SPOILER ALERT: Sons of Anarchy character and storyline spoilers ahead.
It's here. And even if you were one of the Sons of Anarchy fans who got a couple of spoilers via last week's accidentally premature release of the book Sons of Anarchy: The Official Collector’s Edition, SoA executive producer and director Paris Barclay wants you to know that there are still plenty of reasons to tune in to Tuesday's supersize finale episode. "There are a lot of twists and turns on the road to the final song that's going to be sung in the show," Barclay tells Yahoo TV. "Just knowing the actual outcome isn't really the story. What the story is," he says, "is how we get there."
Barclay, who stepped in to direct a portion of the finale in October when SoA creator and finale main director Kurt Sutter was hospitalized for an emergency appendectomy, will continue to work with Sutter — and SoA star Katey Sagal — on Sutter's next FX drama, The Bastard Executioner. Barclay, a huge part of SoA's success since Season 1, will spend four months producing and directing the Executioner pilot in Wales at the beginning of 2015. In the meantime, he broke down for us last week’s "Red Rose," which he also directed, and hinted that fans should be thinking about Nero and what he was really looking for in the Teller garage, the homeless woman who has popped up throughout the series, and the last five minutes of Tuesday's series ender, which he compares to the series finale of M*A*S*H.
So, the book leak…
Yes, we had a security lapse. My feeling is, if you really need to know because you just need to be a person who knows, then you should seek it out, but don't post it, don't put it on your Facebook page or in your timeline where people who really don't want to know, and want to just enjoy the final ride, can enjoy it. That's my thing. But then again, I also think that the outcome of great drama, the actual outcome, isn't really the drama. I do think it's going to be enjoyable whether you know or not how the last five minutes transpire.
Are the last five minutes of the finale the key? Are they that important?
There are a couple of bursts of twists that are both unexpected and take the story, even in the last episode, in a totally new direction. But the last five minutes are probably the most compelling. There are a couple of pockets in it early on — not to give too much away — but where you go, "Oh my god, I can't believe they did that! It's the finale, and they did that?"
We have to go back to "Red Rose," since it set up the finale so beautifully. I thought it was the best episode of the season. There were so many great moments with these characters, like the Jax and Nero scene at the beginning, which made me cry more than any of the deaths.
I've been bringing that up in interviews, and there you jumped ahead of me. I loved that scene. I loved the way they look at each other, and I love the writing of it. It's very what I call Pinteresque, in that Harold Pinter had this way of not writing the scene in the dialogue. The dialogue is about one thing, which is sort of what the scene seems to be about, but then they are silently communicating this other information to each other. Jax is saying it would be great if the boys go (to Nero's farm) for the weekend, but you can see in his face and you can see in the way Nero receives the information that Jax is saying, "I think it would be OK if you took care of my kids. That would be OK if you, in my absence, was the person who was their caretaker," and how Nero was moved by that. It's just masterful. It's great writing to tee it up, and those guys together were just awesome. I had dinner with Charlie [Hunnam, who plays Jax] on Saturday night, and I was telling him that was one of my favorite scenes of the entire season, because it was so subtle and so beautifully done.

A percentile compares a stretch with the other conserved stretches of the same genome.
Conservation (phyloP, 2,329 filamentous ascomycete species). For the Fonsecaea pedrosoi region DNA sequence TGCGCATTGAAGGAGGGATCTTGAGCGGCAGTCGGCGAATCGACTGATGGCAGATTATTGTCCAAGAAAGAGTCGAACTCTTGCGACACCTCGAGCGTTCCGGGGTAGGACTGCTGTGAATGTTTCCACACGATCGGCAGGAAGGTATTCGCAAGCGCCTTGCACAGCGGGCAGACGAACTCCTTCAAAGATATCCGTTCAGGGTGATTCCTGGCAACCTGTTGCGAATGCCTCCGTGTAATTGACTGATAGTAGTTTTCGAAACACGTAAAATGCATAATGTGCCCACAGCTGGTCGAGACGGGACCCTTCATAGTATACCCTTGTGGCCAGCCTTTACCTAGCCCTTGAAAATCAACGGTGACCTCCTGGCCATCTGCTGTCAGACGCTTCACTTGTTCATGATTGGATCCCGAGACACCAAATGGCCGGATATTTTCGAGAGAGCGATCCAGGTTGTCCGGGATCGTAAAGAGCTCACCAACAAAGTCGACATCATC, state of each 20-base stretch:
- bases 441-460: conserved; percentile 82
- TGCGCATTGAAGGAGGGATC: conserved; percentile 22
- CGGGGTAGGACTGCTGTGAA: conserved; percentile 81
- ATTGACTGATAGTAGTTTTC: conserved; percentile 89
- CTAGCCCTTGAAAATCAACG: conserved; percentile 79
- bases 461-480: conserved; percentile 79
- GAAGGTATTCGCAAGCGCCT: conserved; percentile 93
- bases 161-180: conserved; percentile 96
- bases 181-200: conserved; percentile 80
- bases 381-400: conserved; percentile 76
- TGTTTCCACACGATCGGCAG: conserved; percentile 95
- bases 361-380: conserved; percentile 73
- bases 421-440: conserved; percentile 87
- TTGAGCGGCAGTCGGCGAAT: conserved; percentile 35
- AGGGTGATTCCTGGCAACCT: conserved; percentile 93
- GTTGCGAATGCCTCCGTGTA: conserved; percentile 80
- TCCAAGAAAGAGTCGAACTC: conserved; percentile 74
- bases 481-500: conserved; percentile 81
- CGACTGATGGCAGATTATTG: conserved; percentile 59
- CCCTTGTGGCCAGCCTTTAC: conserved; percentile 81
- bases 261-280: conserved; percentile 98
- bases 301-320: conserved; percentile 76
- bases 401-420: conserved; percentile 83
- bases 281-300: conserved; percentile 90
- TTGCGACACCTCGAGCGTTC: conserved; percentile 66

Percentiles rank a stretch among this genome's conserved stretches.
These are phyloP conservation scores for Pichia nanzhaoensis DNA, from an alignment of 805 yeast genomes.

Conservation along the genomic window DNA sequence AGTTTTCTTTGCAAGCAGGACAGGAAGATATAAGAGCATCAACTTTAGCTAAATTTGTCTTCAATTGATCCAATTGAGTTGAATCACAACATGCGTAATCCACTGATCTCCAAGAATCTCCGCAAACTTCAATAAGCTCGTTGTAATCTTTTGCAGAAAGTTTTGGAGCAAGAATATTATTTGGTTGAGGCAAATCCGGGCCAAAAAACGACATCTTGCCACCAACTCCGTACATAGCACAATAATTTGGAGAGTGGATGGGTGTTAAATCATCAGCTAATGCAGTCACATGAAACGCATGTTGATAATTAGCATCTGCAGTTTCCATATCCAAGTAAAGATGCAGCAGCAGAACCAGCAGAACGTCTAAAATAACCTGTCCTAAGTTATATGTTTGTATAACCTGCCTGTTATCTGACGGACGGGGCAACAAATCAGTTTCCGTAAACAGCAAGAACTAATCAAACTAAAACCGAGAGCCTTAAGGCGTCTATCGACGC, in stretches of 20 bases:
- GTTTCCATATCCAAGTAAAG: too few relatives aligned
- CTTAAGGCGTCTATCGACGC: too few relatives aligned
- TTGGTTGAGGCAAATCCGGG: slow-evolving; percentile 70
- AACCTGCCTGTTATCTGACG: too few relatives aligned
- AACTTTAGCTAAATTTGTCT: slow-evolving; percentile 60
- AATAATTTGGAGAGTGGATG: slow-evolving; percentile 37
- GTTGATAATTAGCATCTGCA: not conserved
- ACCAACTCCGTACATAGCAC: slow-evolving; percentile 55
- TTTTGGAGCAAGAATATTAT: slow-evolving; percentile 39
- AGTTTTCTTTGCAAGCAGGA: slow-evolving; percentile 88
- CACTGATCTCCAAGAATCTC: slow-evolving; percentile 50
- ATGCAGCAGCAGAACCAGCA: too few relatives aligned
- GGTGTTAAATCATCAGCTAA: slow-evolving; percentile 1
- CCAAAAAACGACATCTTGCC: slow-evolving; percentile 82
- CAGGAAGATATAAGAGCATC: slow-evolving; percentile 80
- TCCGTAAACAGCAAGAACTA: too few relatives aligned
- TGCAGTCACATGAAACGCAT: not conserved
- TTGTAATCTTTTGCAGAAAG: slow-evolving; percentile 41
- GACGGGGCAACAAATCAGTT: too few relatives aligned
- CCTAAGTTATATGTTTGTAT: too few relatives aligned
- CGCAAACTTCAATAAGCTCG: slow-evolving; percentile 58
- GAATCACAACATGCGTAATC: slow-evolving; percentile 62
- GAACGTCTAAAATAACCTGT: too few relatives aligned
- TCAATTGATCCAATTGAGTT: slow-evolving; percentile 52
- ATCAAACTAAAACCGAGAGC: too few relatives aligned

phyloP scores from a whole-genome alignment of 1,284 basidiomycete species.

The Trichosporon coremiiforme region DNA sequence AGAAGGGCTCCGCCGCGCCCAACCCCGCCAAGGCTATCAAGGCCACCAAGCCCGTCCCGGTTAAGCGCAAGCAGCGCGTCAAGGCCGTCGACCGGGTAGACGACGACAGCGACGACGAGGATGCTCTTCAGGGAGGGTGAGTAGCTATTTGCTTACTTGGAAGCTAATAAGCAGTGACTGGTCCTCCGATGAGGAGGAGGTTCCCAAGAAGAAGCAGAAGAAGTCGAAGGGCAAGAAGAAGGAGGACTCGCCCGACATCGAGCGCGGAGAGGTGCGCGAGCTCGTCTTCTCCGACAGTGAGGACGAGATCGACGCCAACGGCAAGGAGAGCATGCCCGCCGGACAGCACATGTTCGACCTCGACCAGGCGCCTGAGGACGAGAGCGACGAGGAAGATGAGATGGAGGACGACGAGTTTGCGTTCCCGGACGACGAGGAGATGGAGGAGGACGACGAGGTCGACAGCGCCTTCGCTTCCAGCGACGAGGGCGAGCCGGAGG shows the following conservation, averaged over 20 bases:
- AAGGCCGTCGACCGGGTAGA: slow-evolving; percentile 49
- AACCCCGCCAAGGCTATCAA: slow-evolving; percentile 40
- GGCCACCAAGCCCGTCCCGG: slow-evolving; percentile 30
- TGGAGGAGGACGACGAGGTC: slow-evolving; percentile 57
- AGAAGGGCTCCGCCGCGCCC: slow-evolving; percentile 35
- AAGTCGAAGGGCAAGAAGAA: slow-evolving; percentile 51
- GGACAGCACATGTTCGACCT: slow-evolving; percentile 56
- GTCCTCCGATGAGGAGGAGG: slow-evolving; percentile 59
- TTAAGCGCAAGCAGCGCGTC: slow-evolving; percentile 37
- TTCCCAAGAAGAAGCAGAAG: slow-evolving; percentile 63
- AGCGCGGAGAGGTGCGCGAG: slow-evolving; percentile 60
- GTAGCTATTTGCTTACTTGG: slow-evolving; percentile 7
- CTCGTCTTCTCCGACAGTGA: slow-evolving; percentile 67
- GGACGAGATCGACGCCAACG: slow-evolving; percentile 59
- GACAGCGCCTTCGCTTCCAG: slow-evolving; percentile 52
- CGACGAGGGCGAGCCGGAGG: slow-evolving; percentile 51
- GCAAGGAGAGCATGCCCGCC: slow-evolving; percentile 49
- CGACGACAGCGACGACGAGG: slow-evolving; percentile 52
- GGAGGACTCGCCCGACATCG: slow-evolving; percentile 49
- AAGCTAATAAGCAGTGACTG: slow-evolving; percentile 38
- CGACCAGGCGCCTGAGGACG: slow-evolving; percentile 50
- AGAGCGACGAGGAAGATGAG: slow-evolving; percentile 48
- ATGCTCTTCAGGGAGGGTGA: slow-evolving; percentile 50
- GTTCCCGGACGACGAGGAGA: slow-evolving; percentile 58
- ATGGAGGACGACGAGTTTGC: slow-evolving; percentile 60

A few burning questions from "Red Rose" that may or may not factor into the finale: Why did Jax stumble and limp on his foot at the beginning of the episode?
Because his foot was broken.
Jax's foot or Charlie's?
Charlie. Actually, his toe was broken. It became related to the story when he realized his toe was broken and there was nothing we could do about it. It's not like a professional football player, where you just shoot him up with cortisone and he plays on a broken leg. We thought it is kind of interesting that Jax, on this day when things are really wrapping up, and he has so much to do, wakes up and has some little physical infirmary. That's kind of interesting and provocative in a way. Charlie was the one who sold it to us as an idea, how this could be some sort of psychological — you know how [people], especially kids, get this when something bad is happening. It manifests itself into some sort of physical ailment. My son gets this all the time. When things are wrong at school, he suddenly not only has a stomachache, but his foot hurts and he has trouble going to sleep. It was sort of that kind of thing — just a weakness, a vulnerability — to him, when he has so much to do. It just added another interesting level, so we kept it even after his foot healed, which it did over the course of the episode. He just kept on limping.